Overall, though utilization of by-products is a sustainable strategy for minimizing environmental contamination and concomitant pigment production, it has major bottlenecks. One of the major challenges encountered is the limited potential of natural pigment producers, which have been majorly used for production from agro-industrial wastes. Therefore, the use of genetic, metabolic or protein engineering could be a viable strategy for developing improved strains for pigment production, which has been elaborated in further sections.
Genetic and Metabolic Engineering Approaches for Enhanced Pigment Production by Strain Improvement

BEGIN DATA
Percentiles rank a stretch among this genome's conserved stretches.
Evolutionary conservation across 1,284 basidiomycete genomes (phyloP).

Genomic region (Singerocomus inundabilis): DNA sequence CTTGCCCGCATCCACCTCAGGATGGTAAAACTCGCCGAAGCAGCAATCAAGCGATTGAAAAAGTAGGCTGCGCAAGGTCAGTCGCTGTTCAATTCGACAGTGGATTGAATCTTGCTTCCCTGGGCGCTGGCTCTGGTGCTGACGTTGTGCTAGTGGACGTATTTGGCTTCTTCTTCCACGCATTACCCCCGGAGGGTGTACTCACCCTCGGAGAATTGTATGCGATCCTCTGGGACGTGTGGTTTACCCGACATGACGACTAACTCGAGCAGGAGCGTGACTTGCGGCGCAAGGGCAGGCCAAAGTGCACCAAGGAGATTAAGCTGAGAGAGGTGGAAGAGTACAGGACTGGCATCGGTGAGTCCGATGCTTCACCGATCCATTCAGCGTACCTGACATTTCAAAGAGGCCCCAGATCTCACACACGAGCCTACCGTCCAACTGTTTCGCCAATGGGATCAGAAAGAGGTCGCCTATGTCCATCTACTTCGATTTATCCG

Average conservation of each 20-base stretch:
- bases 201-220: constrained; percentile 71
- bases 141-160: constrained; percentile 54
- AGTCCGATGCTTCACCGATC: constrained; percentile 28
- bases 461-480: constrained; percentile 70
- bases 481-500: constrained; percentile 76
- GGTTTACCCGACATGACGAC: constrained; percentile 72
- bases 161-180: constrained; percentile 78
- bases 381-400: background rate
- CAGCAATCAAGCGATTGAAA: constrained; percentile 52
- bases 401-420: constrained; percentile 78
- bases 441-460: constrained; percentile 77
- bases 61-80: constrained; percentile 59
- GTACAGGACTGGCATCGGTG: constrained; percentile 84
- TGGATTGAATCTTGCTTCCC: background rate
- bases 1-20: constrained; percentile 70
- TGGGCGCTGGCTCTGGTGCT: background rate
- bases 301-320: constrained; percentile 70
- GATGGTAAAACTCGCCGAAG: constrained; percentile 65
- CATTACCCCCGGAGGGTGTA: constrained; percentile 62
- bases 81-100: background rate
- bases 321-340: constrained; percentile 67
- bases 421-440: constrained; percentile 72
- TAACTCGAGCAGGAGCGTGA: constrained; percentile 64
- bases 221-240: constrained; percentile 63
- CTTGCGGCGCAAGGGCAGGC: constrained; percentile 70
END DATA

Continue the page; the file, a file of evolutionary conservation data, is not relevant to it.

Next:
Microorganisms generally are considered conducive for pigment production due to the ease, safety and short span of the fermentation cycle without being limited by geographical or seasonal influence. Nonetheless, the development of molecular biology has made it possible to manipulate the genome of microorganisms to such an extent that we can obtain new features as well as upregulate the selective expression of genes to get high yields of the desired product. In this way, efficient microbiological systems can be created for the valorization of biomass with the simultaneous production of value-added products such as pigments (Usmani et al., 2020; Wan et al., 2020; Wang et al., 2021). Table 2 summarizes the engineered microbes for pigment production using different genomic or metabolic strategies.